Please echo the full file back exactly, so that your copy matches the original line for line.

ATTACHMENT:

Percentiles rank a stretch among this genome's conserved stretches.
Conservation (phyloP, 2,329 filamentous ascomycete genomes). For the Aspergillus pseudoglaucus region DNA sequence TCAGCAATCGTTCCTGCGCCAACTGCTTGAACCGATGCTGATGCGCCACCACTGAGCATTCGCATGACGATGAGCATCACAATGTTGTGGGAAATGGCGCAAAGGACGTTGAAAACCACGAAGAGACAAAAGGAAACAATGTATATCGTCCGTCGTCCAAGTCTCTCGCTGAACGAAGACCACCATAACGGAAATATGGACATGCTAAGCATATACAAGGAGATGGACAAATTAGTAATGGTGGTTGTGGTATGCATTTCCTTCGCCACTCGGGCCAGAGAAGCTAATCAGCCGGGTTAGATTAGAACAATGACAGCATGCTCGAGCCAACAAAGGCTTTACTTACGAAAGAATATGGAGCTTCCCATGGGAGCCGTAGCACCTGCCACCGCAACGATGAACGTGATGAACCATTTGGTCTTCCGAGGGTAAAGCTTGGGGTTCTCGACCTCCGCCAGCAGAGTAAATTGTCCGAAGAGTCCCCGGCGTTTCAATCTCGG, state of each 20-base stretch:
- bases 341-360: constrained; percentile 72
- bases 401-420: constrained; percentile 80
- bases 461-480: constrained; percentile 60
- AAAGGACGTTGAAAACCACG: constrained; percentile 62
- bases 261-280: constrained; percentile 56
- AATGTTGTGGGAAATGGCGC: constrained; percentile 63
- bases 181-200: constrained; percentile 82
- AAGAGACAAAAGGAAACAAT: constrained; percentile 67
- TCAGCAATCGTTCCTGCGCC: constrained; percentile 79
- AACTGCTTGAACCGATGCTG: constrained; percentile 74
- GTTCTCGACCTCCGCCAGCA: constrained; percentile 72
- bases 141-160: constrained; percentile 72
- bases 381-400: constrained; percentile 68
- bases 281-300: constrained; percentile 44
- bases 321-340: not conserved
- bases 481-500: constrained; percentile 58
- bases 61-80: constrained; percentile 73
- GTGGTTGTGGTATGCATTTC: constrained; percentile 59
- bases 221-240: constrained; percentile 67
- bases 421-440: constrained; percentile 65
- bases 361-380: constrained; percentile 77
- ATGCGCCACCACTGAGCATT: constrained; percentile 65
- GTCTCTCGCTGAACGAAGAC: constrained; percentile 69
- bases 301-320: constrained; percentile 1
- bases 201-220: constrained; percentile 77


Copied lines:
Percentiles rank a stretch among this genome's conserved stretches.
Conservation (phyloP, 2,329 filamentous ascomycete genomes). For the Aspergillus pseudoglaucus region DNA sequence TCAGCAATCGTTCCTGCGCCAACTGCTTGAACCGATGCTGATGCGCCACCACTGAGCATTCGCATGACGATGAGCATCACAATGTTGTGGGAAATGGCGCAAAGGACGTTGAAAACCACGAAGAGACAAAAGGAAACAATGTATATCGTCCGTCGTCCAAGTCTCTCGCTGAACGAAGACCACCATAACGGAAATATGGACATGCTAAGCATATACAAGGAGATGGACAAATTAGTAATGGTGGTTGTGGTATGCATTTCCTTCGCCACTCGGGCCAGAGAAGCTAATCAGCCGGGTTAGATTAGAACAATGACAGCATGCTCGAGCCAACAAAGGCTTTACTTACGAAAGAATATGGAGCTTCCCATGGGAGCCGTAGCACCTGCCACCGCAACGATGAACGTGATGAACCATTTGGTCTTCCGAGGGTAAAGCTTGGGGTTCTCGACCTCCGCCAGCAGAGTAAATTGTCCGAAGAGTCCCCGGCGTTTCAATCTCGG, state of each 20-base stretch:
- bases 341-360: constrained; percentile 72
- bases 401-420: constrained; percentile 80
- bases 461-480: constrained; percentile 60
- AAAGGACGTTGAAAACCACG: constrained; percentile 62
- bases 261-280: constrained; percentile 56
- AATGTTGTGGGAAATGGCGC: constrained; percentile 63
- bases 181-200: constrained; percentile 82
- AAGAGACAAAAGGAAACAAT: constrained; percentile 67
- TCAGCAATCGTTCCTGCGCC: constrained; percentile 79
- AACTGCTTGAACCGATGCTG: constrained; percentile 74
- GTTCTCGACCTCCGCCAGCA: constrained; percentile 72
- bases 141-160: constrained; percentile 72
- bases 381-400: constrained; percentile 68
- bases 281-300: constrained; percentile 44
- bases 321-340: not conserved
- bases 481-500: constrained; percentile 58
- bases 61-80: constrained; percentile 73
- GTGGTTGTGGTATGCATTTC: constrained; percentile 59
- bases 221-240: constrained; percentile 67
- bases 421-440: constrained; percentile 65
- bases 361-380: constrained; percentile 77
- ATGCGCCACCACTGAGCATT: constrained; percentile 65
- GTCTCTCGCTGAACGAAGAC: constrained; percentile 69
- bases 301-320: constrained; percentile 1
- bases 201-220: constrained; percentile 77